Hq = d3x ψ?(?iD · α)ψ,
(26)
Hm = d3x ψ?mψ,
(27)
then the QCD hamiltonian becomes,
HQCD = Hq + Hm + Hg + Ha.
(28)
Here Hq (Eq. (26)) represents the quark and antiquark kinetic and potential energies and contributes 3(a ? b)/4 fraction of the nucleon mass. Hm (Eq. (27)) is the quark mass term and contributes b fraction of the mass. Hg (Eq. (23)) is the normal part of the gluon energy and contributes 3(1 ? a)/4 fraction of the mass. Finally, Ha (Eq. (25)) is the gluon energy from the trace anomaly. It contributes (1 ? b)/4 fraction of the mass.
To determine the decomposition numerically, I need the matrix elements a and b. The deepinelastic scattering experiments have determined a(?2) with an accuracy of a few per
cent. Using a recent ?t to the quark distributions [7],
aMS(1GeV2) = 0.55
(29)
where MS refers to the modi?ed minimal subtraction scheme. Without the heavy quarks, the matrix element b is,
bM = P muu?u + mdd?dP + P mss?sP
(30)
The ?rst term is the πN σterm apart from a small isospinviolating contribution of order 2 MeV. A most recent analysis gave a magnitude of 45±5 MeV for this term [8]. So the only unknown in our analysis is the strange scalar charge P mss?sP in the nucleon. There are model calculations for this quantity in the literature [9]. Here I choose to estimate it using two standard approaches, though both of them are not completely satisfactory.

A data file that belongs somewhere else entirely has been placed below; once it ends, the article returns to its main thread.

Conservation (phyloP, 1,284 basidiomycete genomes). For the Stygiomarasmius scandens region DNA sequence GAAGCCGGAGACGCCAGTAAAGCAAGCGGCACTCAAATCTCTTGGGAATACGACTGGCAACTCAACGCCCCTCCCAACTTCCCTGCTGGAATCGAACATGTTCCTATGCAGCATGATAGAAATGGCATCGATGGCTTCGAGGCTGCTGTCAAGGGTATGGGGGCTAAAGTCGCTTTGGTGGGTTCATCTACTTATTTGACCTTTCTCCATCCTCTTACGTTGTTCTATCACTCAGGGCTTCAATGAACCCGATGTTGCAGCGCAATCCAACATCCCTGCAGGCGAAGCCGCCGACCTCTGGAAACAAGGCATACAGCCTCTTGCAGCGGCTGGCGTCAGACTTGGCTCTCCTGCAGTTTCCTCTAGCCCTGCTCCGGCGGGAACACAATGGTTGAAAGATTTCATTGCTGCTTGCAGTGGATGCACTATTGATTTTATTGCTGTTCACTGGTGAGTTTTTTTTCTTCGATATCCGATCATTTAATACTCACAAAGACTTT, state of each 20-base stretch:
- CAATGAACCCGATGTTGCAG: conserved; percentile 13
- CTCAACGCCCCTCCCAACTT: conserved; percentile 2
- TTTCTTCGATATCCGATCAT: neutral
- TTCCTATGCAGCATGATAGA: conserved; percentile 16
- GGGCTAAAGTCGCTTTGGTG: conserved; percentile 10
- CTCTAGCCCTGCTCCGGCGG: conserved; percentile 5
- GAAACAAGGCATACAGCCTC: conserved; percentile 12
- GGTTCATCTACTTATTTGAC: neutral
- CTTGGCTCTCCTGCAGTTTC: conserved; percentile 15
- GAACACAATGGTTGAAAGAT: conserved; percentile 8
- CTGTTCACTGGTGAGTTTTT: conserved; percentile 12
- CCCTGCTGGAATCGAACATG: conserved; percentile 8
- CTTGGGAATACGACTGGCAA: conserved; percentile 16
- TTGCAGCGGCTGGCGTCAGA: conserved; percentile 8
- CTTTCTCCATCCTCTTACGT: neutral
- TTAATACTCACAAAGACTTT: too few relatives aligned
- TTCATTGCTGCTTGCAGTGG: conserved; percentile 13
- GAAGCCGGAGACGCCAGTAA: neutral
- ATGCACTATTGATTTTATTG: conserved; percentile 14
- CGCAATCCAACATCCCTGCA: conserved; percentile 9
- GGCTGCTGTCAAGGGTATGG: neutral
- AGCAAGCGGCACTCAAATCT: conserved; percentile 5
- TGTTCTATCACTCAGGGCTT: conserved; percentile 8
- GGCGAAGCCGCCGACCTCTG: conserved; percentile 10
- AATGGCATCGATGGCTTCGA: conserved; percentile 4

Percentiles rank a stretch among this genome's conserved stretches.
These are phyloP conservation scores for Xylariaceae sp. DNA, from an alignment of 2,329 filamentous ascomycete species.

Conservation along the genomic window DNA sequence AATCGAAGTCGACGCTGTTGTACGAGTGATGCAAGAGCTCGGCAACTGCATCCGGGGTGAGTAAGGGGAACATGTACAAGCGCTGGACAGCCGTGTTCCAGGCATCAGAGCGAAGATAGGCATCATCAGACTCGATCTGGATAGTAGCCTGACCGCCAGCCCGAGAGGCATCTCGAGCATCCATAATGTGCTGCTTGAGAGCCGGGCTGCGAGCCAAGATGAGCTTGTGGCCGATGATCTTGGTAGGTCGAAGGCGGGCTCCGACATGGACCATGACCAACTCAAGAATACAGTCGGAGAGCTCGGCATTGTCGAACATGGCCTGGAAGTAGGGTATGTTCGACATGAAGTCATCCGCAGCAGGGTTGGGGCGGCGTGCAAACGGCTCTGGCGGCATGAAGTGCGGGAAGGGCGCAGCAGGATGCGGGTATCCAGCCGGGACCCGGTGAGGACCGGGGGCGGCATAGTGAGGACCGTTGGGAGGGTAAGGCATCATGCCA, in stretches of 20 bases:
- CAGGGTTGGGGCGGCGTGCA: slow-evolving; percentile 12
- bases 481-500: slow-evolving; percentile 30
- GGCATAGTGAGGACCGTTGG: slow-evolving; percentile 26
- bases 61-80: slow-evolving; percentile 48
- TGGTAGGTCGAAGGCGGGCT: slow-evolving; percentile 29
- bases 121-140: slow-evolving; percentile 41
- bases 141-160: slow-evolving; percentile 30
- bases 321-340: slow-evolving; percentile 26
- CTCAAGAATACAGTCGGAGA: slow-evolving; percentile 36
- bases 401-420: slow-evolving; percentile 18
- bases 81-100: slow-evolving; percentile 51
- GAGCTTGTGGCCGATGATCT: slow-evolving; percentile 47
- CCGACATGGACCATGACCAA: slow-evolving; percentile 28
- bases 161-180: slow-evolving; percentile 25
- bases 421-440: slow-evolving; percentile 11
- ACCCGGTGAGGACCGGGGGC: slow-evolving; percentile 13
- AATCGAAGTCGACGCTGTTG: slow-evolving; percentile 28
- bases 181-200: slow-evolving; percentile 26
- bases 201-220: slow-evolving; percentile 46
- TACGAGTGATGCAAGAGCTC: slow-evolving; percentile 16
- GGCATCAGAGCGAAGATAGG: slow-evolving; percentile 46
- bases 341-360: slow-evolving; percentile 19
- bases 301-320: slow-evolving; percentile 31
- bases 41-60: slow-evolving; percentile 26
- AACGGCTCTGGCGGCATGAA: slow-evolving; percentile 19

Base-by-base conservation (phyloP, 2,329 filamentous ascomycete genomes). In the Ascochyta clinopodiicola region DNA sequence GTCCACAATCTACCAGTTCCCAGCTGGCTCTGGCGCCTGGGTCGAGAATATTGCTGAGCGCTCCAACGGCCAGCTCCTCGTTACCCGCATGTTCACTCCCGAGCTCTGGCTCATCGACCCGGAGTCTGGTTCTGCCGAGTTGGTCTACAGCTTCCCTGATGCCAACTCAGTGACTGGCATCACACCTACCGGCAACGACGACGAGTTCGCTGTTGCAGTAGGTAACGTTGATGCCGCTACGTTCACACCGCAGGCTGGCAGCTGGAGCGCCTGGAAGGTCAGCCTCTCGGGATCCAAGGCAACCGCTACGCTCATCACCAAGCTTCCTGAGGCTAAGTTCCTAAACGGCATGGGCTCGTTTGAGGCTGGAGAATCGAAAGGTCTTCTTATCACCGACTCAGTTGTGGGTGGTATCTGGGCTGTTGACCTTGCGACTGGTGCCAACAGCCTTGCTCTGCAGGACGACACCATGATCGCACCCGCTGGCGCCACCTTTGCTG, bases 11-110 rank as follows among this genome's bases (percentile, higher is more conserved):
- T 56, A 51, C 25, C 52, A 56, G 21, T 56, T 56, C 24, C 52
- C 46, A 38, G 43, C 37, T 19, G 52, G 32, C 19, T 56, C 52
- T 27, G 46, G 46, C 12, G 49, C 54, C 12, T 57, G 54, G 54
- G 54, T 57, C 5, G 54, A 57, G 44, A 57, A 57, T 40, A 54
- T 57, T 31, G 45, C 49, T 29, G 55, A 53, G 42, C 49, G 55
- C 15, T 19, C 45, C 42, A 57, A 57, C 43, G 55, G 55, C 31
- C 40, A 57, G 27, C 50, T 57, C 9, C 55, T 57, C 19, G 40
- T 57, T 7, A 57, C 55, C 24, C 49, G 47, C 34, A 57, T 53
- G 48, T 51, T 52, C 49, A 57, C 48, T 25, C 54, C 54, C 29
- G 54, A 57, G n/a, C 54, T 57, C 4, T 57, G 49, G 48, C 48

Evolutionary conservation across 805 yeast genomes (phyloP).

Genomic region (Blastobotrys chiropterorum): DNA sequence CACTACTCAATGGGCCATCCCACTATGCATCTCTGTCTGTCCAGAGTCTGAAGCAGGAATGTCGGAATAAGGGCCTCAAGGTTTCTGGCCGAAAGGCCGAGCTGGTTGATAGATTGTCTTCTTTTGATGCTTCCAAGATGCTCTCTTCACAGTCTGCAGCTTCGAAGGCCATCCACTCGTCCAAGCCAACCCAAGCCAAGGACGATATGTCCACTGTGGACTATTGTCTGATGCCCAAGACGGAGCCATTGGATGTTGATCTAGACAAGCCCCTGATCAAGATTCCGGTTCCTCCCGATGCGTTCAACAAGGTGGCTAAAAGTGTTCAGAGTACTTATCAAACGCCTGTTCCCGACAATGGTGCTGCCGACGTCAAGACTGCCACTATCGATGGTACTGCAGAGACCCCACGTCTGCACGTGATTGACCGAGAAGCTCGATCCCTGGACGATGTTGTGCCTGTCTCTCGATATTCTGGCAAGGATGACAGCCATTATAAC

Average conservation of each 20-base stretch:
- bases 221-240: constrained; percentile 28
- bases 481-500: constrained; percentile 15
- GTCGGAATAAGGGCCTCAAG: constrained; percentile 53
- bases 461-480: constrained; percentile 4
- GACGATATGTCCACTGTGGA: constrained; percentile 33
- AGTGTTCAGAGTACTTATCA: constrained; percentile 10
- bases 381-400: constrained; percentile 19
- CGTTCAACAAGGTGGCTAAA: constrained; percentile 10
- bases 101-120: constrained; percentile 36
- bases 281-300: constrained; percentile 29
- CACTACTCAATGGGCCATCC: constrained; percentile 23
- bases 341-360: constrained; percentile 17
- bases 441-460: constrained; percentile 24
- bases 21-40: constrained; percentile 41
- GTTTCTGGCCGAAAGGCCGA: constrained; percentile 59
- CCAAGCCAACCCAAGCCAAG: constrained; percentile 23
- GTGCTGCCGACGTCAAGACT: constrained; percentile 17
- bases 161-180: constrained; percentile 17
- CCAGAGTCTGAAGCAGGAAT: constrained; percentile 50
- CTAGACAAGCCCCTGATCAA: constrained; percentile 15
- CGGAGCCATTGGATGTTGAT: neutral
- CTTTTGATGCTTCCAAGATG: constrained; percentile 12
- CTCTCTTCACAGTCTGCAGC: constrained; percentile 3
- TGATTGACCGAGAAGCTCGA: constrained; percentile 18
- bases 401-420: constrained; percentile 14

In the ?rst approach, the strange quark mass is considered small in the QCD scale and so the chiral perturbation theory can be used to calculate the SU(3) symmetry breaking e?ects. A recent secondorder analysis on the spectra of the baryon octet combined with the measured σterm yields [8],
5
P s?sP ? 0.11 × P u?u + d?dP
(31)
? 0.77,
(32)
where in the second line, I have used (mu + md)/2 ? 7 MeV at the scale of 1 GeV2 [10]. Taking the strange quark mass to be 150 MeV at the same scale, I get,
bM ? 160 MeV,
(33)
Using Eq. (11), I have,
P

αs π
F
2P
= ?693 MeV.
(34)
In the second approach, the strange quark is considered heavy in the QCD scale. Using heavyquark expansion, it was found [11],
P mQQ?QP
=
?1 12
P  αs F 2P π
.
(35)
Thus the strange quark contribution in
P
ψ?mψ
+
β(g) 2g
F
2P
= M,
(36)
which is an explicit form of Eq. (11), cancels. From the above equation and the σterm, I ?nd,
P

αs π
F
2P
= ?740 MeV.
(37)
This yields a strange matrix element P mss?sP = 62 MeV. Together with the σterm, I determine,
bM = 107 MeV.
(38)